Field of Science

Alan Guth, eternal inflation and the multiverse

http://t.co/CnvvOY0mAI about #AlanGuth #multiverse #CosmicInflation #icep2014
At the beggining of October, Alan Guth was at the workshop Fine-Tuning, Anthropics and the String Landscape at Madrid, and he concluded his talk with the following slide:
The complete talk, without question time, follows:

Just a bit of blue

http://t.co/hgbABOxUlm by @ulaulaman about #nobelprize2014 on #physics #led #light #semiconductors

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One of the first classifications that you learn when you start to study the behavior of matter interacting with electricity is between conductors and insulators: a conductor is a material that easily allows the passage of electric charges; on the other hand, an insulator prevents it (or makes it difficult). It is possible to characterize these two kinds of materials through the physical characteristics of the atoms that compose them. Indeed, we know that an atom is characterized by having a positive nucleus with electron clouds which rotate around it: to characterize a material is precisely the behavior of the outer electrons, those of the external band. On the other hand, the energy bands of every atom are characterized by specific properties: there are the valence bands, where the electrons are used in the chemical bonds, and the conduction bands, where the electrons are free to move, the "mavericks" of the atom, used for ionic bonds. At this point I hope it is simple to characterize a conductive material such as the one whose atoms have electrons both in the valence band, both in the conduction band, while an insulating material is characterized by having full only the valence band.
Now, in band theory, the probability that an electron occupies a given band is calculated using the Fermi-Dirac distribution: this means that there is a non-zero probability that an insulator's electron in the valence band is promoted to the conduction band, but it is extremely low because of the large energy difference between the two levels. Moreover, there is an energy level said Fermi level that, while in the conductors is located within the conduction band, in the insulation is located between the two bands, the conduction and valence, allowing a valence electron to jump more easily in the conduction band.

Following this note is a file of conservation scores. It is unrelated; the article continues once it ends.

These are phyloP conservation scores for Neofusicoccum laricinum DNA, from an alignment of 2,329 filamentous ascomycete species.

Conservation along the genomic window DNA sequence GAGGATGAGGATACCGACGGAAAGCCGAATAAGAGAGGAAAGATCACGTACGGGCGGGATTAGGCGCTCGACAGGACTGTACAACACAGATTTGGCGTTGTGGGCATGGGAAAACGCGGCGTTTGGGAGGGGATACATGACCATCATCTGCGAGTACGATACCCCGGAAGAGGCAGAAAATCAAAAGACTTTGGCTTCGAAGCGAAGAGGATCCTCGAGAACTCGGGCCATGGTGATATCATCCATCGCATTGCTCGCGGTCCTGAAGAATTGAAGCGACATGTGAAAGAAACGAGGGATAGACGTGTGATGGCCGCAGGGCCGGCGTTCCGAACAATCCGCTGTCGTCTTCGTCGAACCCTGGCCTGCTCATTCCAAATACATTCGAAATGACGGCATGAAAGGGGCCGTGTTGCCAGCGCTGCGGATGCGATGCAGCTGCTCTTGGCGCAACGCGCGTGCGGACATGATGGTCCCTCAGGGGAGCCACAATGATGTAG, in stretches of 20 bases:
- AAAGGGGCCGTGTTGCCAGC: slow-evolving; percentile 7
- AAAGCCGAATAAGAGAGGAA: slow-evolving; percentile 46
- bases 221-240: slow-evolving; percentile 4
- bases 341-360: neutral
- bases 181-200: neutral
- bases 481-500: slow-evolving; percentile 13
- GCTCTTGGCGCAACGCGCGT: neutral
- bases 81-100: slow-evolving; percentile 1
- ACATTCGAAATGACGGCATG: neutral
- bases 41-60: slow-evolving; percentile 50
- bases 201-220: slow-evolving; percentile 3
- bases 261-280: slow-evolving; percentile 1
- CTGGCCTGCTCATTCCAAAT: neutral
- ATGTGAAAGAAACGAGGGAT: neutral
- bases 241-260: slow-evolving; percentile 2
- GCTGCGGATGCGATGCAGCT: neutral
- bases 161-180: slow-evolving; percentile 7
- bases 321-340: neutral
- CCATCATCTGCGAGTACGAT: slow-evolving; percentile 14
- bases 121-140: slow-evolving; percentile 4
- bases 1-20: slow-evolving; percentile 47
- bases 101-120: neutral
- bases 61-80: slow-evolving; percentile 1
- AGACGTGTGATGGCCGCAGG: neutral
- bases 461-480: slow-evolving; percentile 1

Teachers for the peace

http://t.co/W1K0rh9An6 #nobelprize2014 #peace #children #education #teaching
The Nobel Prize for Peace 2014 is awarded to Kailash Satyarthi and Malala Yousafzai, teachers and activists for children rights,
for their struggle against the suppression of children and young people and for the right of all children to education

Carlo Rubbia and the discoveries of the weak bosons

http://t.co/KGVNarwZMG by @ulaulaman about #CarloRubbia #NobelPrize #physics #particlephysics
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On that day 30 years ago, I was almost certainly at school. Physics still was not my passion. Of course I started very well: when the teacher asked what is the space, I thought immediately to the universe, but the question was not referring to that "space", but in another, the geometric. But it is not about those memories that I have to indulge, but on a particular photo, in which Carlo Rubbia and Simon van der Meer, with two goblets, presumably of wine in hand, are celebrating the announcement of the Nobel Prize for Physics
for their decisive contributions to the large project, which led to the discovery of the field particles W and Z, communicators of weak interaction
The story of this Nobel, however, began eight years earlier, in 1976. In that year, in fact, SPS, the Super Proton Synchrotron, begins to operate at CERN, originally designed to accelerate particles up to an energy of 300 GeV.
The same year David Cline, Carlo Rubbia and Peter McIntyre proposed transforming the SPS into a proton-antiproton collider, with proton and antiproton beams counter-rotating in the same beam pipe to collide head-on. This would yield centre-of-mass energies in the 500-700 GeV range(1).
On the other hand antiprotons must be somehow collected. The corresponding beam was then
(...) stochastically cooled in the antiproton accumulator at 3.5 GeV, and this is where the expertise of Simon Van der Meer and coworkers played a decisive role(1).

Sudoku clues

http://t.co/zk3P3rPjFZ #sudoku #mathematics #arXiv #abstract
The arXiv's paper is published two years ago, but I think that every time is a good time to play sudoku!